Best of luck and post your results...
    Jim

  6. #6
    PapaSmurf's Avatar
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    Quote Originally Posted by Clo-z-nuff View Post
    Any recommendations for a good beginner kid hammock.
    You might want to look at something like the Grand Trunk Ultralight.
    http://www.amazon.com/Grand-Trunk-GT.../dp/B001AIBJSI

    These are real handy for the kids to use or for lending out when folks ask about hammocking.
    They have a 250lb capacity and at $16.39 each, it's no huge loss if they get damaged.
    If you bought 2, you could take advantage of Amazon's free shipping.

  7. #7
    MrClean417's Avatar
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    Also never hurts regardless of your decission to do some hanging, or camping, at home in familiar environments. My kids, wife and I slept downstairs in the family room. It was a tight setup for the tent but once inside it was the same size as if it was outside.

    We camped out in the backyard several times after that.

    Hang em indoors a couple times, let em nap in there some afternoon so when they wake up it'll be light and easier to figure out. I hung in my DIY hammock first time for half the night last night. Took me a second to figure out where I was waking up. Luckily, I don't move much when I'm waking up. Not like when I was younger. I can only imagine how much fun it would be to wake up and bolt without the skills needed to do so.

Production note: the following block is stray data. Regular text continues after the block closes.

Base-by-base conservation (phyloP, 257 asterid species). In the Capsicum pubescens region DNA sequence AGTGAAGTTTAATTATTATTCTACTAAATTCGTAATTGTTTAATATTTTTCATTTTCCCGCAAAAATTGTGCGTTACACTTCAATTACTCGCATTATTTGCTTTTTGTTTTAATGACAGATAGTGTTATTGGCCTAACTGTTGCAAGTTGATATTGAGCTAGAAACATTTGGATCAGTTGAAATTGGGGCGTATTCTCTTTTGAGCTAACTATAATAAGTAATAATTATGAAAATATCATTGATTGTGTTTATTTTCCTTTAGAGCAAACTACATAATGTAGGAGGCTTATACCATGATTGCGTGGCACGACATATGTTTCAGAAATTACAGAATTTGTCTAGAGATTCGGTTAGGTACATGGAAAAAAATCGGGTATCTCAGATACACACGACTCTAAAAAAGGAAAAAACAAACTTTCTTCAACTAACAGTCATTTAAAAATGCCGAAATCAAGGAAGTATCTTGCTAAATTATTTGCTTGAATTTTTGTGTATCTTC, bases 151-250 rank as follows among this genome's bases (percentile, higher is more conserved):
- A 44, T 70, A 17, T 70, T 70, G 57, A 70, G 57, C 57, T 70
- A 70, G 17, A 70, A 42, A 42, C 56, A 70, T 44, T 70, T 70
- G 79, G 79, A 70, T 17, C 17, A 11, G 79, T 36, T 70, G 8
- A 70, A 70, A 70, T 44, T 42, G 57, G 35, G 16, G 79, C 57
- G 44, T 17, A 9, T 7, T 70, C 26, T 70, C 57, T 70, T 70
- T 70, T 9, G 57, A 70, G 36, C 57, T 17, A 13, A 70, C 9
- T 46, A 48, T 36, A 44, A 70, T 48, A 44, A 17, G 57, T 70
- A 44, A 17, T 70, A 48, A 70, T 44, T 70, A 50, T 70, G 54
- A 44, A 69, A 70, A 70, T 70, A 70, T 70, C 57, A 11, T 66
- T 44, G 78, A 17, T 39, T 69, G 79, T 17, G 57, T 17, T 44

From Somewhere near Parkville, Mo
    William Crane
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    Everything you need to know about Hammocks in vids and reading:
    Hammock in 3 minutes D. Hansen - It really is this easy to make a hammock
    Shug's Hammock Newbies videos - Takes you buy the hand and shows you in video
    The Ultimate Hang D. Hansen - now read about everything
    JustJeff's Hammock tutorial - more reference
    TableclothFactoryBlanks - shorter lengths available on sidebar
    The TurtleDog Stand thread - Hang anywhere.

  8. #8
    Senior Member Bradley's Avatar
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    Quote Originally Posted by Clo-z-nuff View Post
    . . . I'm a little worried about my daughter with